The Measurement of the Energy Intensity of Manufacturing Industries: A Principal Components Analysis

Energy intensity is the ratio of energy use to output. Most industries deal with several energy sources and outputs. This leads to the usual difficulties of aggregating heterogeneous inputs and outputs. We apply principal components analysis to assess the information derived from six energy intensity indicators. We use two measures of total energy use (thermal and economic) and three measures of industry output (value added, value of production, and value of shipments). The data comes from manufacturing industries in Quebec, Ontario, Alberta, and British Columbia from 1976 to 1996. We find that the variation of the six energy intensity indicators that is accounted for by the first principal component is quite large. However, depending on how variables are measured, there may be significant differences in the assessment of the evolution of inergy intensity for some industries. There are no particular patterns in this respect. This makes identifying benchmarks that could be used to assess future performance difficult.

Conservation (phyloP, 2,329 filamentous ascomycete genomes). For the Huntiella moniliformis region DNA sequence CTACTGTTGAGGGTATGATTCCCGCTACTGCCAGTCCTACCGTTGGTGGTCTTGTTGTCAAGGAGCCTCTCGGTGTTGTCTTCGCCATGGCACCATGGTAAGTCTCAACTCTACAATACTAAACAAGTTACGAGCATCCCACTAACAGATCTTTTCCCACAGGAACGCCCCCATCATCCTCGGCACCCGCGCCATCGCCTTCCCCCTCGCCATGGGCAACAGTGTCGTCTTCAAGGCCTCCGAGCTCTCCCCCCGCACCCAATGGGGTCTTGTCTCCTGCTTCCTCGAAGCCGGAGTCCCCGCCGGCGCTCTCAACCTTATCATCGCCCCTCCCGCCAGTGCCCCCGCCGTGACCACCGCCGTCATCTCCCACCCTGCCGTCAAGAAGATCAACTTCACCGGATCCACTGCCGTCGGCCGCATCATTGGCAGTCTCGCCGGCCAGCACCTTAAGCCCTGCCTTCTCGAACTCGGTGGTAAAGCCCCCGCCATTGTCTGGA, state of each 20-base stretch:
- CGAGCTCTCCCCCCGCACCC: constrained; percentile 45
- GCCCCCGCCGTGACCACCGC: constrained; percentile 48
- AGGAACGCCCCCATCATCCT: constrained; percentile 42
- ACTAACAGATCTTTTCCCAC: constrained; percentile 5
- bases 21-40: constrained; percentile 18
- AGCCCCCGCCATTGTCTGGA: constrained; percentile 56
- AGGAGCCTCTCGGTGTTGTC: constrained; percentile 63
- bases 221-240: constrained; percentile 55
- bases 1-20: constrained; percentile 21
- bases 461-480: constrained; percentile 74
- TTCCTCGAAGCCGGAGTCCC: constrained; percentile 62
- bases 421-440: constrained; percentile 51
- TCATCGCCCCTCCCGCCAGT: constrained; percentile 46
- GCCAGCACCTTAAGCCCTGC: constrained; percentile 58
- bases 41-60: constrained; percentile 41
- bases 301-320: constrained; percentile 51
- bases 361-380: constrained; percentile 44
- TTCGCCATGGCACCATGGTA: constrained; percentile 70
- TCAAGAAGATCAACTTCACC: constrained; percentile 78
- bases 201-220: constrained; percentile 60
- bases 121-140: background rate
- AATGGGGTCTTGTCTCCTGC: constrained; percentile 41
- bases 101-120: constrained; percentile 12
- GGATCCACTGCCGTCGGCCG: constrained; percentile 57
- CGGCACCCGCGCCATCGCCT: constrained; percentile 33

Issue Date:
2002
Publication Type:
Working or Discussion Paper
PURL Identifier:
http://purl.umn.edu/10544
Total Pages:
32
JEL Codes:
Q40; C43; L60
Series Statement:
Discussion Paper 02-31




 Record created 2017-04-01, last modified 2017-08-23

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